How to pronounce Scott Weidensaul: why-densaul
Born in 1959, Scott Weidensaul has lived
almost all of his life among the long ridges and endless valleys
of eastern Pennsylvania, in the heart of the central
Appalachians, a landscape that has defined much of his work.
His writing career began in 1978 with a weekly natural history column in the local newspaper, the Pottsville Republican in Schuylkill County, Pennsylvania, where he grew up. The column soon led a fulltime reporting job, which he held until 1988, when he left to become a freelance writer specializing in nature and wildlife. (He continued to write on nature for newspapers, however, including long-running columns for the Philadelphia Inquirer and Harrisburg Patriot-News.)
Weidensaul has written more than two dozen books on natural history, including his widely acclaimed Living on the Wind: Across the Hemisphere with Migratory Birds (North Point 1999), which was one of three finalists for the Pulitzer Prize for general nonfiction. Other recent titles include The Ghost with Trembling Wings: Science, Wishful Thinking and the Search for Lost Species (North Point 2002), about the search for animals that may or may not be extinct; Return to Wild America: A Yearlong Search for the Continent's Natural Soul (North Point 2005), an ambitious journey to take the pulse of America's wildlife and wildlands, and The First Frontier: The Forgotten History of Struggle, Savagery and Endurance in Early America (Houghton Mifflin Harcourt 2012).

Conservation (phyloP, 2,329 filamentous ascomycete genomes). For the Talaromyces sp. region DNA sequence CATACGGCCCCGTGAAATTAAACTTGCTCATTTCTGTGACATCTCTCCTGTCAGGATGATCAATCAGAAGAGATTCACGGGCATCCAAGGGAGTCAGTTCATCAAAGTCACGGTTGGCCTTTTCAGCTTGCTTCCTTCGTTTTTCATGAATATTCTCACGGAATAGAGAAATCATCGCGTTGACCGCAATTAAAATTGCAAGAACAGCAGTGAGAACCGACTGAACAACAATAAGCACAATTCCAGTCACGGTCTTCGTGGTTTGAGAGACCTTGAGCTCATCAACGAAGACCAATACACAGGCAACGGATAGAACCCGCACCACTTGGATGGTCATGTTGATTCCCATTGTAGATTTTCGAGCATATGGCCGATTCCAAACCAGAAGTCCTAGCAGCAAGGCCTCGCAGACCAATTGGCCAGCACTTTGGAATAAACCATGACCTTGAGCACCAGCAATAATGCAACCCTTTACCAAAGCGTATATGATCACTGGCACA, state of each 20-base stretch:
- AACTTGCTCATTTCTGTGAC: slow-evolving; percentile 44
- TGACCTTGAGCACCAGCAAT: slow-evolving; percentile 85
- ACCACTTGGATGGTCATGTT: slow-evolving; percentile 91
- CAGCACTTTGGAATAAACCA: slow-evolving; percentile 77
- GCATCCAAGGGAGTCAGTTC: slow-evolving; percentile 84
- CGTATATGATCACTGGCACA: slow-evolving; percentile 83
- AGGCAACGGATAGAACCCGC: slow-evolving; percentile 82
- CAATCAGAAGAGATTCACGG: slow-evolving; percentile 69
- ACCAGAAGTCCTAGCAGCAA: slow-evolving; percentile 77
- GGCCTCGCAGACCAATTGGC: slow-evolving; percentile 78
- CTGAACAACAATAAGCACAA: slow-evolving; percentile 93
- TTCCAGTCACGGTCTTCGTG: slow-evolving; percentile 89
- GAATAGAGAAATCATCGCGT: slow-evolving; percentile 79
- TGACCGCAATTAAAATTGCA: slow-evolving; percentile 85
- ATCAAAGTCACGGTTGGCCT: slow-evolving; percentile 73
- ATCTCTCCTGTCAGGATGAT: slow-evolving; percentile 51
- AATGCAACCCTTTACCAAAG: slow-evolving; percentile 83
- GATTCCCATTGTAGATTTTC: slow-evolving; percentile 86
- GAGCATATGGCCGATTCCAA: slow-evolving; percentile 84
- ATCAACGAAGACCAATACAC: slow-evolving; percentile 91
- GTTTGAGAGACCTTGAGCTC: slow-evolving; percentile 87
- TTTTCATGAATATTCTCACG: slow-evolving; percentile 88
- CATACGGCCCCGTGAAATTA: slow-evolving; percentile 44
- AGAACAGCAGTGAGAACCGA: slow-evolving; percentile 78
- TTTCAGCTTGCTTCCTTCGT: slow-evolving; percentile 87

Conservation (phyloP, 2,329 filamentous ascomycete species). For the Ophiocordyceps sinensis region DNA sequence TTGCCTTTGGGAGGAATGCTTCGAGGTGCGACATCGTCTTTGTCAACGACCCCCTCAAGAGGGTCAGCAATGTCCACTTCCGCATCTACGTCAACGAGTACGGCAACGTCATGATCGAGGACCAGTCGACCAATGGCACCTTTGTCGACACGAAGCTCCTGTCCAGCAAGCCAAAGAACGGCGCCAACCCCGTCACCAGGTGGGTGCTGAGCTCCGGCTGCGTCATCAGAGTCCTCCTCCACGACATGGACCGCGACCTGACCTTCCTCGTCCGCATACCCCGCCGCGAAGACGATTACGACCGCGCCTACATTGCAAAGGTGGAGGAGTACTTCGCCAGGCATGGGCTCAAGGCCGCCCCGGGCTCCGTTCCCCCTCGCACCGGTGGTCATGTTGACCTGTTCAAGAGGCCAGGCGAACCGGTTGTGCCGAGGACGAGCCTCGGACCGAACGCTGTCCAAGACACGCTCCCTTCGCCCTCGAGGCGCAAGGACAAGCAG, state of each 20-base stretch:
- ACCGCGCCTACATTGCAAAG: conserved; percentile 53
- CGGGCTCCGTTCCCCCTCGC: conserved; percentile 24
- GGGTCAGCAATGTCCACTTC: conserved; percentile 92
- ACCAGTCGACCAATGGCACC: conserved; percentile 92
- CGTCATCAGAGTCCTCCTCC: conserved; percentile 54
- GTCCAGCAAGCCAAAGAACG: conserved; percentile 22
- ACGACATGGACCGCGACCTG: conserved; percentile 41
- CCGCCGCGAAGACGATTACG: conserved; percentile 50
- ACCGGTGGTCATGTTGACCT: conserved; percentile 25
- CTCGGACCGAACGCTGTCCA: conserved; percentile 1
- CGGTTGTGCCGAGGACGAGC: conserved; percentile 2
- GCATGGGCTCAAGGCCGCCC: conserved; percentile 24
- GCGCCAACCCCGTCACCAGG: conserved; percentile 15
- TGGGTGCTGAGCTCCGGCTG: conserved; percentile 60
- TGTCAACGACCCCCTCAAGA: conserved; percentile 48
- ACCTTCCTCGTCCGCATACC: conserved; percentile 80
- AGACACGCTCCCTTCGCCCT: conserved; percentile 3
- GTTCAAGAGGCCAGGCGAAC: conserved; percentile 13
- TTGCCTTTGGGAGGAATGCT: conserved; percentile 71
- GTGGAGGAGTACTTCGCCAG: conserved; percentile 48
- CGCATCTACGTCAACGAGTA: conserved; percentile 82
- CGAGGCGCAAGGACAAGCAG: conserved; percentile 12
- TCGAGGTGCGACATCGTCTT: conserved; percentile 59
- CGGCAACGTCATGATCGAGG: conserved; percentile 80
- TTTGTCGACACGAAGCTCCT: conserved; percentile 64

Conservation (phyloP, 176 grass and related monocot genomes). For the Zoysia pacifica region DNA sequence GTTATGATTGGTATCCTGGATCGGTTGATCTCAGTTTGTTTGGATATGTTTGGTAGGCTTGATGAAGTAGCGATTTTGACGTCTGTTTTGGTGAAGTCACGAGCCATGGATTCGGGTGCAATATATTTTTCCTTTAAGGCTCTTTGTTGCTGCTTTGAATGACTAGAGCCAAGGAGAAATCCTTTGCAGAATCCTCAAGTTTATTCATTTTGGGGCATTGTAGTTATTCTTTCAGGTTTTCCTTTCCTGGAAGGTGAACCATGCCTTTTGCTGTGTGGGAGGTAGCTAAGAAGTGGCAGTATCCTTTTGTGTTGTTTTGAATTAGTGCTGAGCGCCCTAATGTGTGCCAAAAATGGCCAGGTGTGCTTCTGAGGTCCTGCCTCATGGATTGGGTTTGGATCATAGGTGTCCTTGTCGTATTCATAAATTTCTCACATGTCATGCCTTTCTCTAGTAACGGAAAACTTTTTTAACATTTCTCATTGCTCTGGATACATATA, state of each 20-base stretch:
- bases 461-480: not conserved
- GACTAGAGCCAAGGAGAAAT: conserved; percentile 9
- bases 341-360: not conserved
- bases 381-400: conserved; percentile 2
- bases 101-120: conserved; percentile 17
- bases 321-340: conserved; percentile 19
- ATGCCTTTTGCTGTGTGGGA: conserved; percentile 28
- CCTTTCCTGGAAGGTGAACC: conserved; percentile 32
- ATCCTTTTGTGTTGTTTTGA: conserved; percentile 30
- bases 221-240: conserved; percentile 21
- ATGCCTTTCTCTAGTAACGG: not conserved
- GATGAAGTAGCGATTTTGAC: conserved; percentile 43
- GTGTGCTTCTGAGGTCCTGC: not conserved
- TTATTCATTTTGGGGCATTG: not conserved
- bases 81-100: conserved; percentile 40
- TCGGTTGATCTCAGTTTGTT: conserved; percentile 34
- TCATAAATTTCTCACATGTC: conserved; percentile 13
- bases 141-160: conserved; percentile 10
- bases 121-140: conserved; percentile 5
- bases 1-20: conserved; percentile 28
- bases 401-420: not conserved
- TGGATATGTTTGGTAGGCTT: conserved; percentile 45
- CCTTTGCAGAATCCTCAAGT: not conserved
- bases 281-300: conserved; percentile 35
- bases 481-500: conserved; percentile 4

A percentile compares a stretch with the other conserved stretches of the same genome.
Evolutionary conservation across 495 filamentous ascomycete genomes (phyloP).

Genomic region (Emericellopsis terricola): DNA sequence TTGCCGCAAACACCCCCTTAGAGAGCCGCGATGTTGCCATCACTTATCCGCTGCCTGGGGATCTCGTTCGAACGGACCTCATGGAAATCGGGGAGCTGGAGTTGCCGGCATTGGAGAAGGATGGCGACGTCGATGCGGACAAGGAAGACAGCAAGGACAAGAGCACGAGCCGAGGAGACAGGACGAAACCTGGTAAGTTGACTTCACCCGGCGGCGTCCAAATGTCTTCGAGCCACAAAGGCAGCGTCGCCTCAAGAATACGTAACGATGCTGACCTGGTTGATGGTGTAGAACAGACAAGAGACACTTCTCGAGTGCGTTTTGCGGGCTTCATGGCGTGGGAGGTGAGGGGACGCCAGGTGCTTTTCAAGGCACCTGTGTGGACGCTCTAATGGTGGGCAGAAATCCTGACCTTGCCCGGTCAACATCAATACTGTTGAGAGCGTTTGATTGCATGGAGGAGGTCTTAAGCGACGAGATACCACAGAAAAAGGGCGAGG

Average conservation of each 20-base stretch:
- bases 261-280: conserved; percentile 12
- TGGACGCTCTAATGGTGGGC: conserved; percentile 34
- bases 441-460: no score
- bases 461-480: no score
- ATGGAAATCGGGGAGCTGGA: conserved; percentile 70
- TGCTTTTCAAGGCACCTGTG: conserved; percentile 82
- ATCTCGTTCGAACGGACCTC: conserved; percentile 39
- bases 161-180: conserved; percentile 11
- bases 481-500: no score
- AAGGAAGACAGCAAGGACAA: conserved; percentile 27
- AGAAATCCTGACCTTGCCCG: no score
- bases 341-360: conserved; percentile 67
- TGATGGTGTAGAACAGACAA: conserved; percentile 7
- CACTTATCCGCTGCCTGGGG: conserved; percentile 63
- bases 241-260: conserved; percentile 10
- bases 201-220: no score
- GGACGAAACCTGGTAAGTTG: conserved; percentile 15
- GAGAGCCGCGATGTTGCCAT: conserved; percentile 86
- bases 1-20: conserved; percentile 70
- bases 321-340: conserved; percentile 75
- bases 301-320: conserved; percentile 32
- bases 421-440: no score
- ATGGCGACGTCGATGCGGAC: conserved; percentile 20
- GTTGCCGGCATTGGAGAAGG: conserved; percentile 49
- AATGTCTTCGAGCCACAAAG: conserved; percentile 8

Weidensaul's writing has appeared in dozens of publications, including Smithsonian, the New York Times, Nature Conservancy, National Wildlife and Audubon, among many others. He lectures widely on conservation and nature.
In addition to writing about wildlife, Weidensaul is an active field researcher whose work focuses on bird migration. Besides banding hawks each fall (something he's done for almost 20 years), he directs a major effort to study the movements of northern saw-whet owls, one of the smallest and least-understood raptors in North America. Most recently, he has joined a continental effort to understand the rapid evolution, by several species of western hummingbirds, of a new migratory route and wintering range in the East.
He lives in the Pennsylvania Appalachians.
Scott Weidensaul's website
This bio was last updated on 03/20/2016. We try to keep BookBrowse's biographies both up to date and accurate, but with many thousands of lives to keep track of it's a tough task. So, please help us - if the information about a particular author is out of date or inaccurate, and you know of a more complete source, please let us know. Authors: If you wish to make changes to your bio, send your complete biography as you would like it displayed so that we can replace the old with the new.
Discover your next great read here
A book may be compared to your neighbor; if it be good, it cannot last too long; if bad, you cannot get rid of it...
Click Here to find out who said this, as well as discovering other famous literary quotes!
Solve this clue:
and be entered to win..
Visitors can view some of BookBrowse for free. Full access is for members only.
Your guide toexceptional books
BookBrowse seeks out and recommends books that we believe to be best in class. Books that will whisk you to faraway places and times, that will expand your mind and challenge you -- the kinds of books you just can't wait to tell your friends about.